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Segment: Ku Klux Klan in Miami

Source: Interview with Marjory Stoneman Douglas. Videotaped at the Douglas House in Coconut Grove, June 16, 1983.

Link to Audio: SPC95A_9

Length of Segment: 00:02:50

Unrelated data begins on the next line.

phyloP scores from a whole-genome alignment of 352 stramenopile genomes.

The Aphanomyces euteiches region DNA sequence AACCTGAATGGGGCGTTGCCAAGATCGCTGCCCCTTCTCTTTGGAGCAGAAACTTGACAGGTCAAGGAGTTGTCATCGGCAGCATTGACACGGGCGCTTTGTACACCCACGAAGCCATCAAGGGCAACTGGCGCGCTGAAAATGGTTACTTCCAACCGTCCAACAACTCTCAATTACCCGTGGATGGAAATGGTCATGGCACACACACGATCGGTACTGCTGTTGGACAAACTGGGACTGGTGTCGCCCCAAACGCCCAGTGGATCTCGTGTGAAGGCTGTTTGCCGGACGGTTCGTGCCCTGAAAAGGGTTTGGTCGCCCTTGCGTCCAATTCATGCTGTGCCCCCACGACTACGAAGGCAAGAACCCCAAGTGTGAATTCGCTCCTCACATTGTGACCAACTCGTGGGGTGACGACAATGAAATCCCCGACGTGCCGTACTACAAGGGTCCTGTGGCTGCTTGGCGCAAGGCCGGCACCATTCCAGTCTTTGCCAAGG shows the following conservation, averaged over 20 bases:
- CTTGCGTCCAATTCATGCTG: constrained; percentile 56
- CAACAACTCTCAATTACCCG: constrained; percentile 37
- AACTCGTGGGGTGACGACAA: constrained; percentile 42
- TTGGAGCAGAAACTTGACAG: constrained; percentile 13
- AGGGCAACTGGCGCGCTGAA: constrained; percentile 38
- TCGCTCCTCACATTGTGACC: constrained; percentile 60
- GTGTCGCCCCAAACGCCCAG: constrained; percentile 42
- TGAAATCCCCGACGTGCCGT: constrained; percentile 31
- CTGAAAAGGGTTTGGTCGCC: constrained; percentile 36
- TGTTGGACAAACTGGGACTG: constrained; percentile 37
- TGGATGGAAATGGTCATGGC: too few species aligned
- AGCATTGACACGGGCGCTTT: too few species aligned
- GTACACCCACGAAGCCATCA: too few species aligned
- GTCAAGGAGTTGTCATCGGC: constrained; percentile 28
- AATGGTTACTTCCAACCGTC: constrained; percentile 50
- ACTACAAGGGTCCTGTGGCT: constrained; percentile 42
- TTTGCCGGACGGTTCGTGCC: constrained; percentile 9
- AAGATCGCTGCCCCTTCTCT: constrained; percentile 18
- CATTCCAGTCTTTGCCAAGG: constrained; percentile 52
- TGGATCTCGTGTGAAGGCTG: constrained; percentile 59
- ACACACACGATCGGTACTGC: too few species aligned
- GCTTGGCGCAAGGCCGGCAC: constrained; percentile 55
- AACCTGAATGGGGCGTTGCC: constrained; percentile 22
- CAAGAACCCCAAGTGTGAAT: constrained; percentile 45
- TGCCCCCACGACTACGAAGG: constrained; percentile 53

MSD: So it’s always been a very interesting community, much more… Miami has not been a single community simply because as a large, even as a small city, it was growing up with any number of different kinds of people.  It was founded by people from the Old South, and then overrun by Damn Yankees like me from the North so that, they complain about us not being a community, well we couldn’t be.  The people had such different backgrounds, my goodness.  When I first came back to Miami from the First World War, the Ku Kux Klan was in Miami and doing dreadful things, and you couldn’t be sympathetic with the kind of people that were in favor, you couldn’t have a community with the kind of people who had the Ku Kux Klan.  I remember my family, my father and my stepmother and I guess some friends, I’d forgotten who, were driving back from the beach one evening, my father was driving, and we came up to 5th street, up to where my father lived in Spring Garden up the river, and we came along the street and here was the Ku Kux Klan preparing to march in their masks and sheets and a man on horseback, a masked man on horseback rode up in front of my father and said, “this street is closed,” and my father said “Get out of my way!” and drove right straight ahead, through them and scattering them and everything; they couldn’t stop him.  We were all yelling and screaming in defiance we were so mad.  But that was overt, you see, it was an overt thing.  After a war, there is always that kind of reaction among some people, and that’s what happens.  And there were some very bad Ku Kux Klan things: a negro was lynched in Homestead, and a white, crippled minister from the Bahamas, who was the minister to a black Episcopal church in Miami, was tarred and feathered and let out on Flagler Street, and of course he nearly died.  When he was rescued, he was ill for years, and neither of the papers, and I regret to state, including my father’s paper, even mentioned it.  That’s the kind of reason why Miami is not a community.  How could you be a community with people like that?  I like Coconut Grove.  It was a community of people who had backgrounds other than that, and I’m quite sure there was no Ku Kux Klan in Coconut Grove. 
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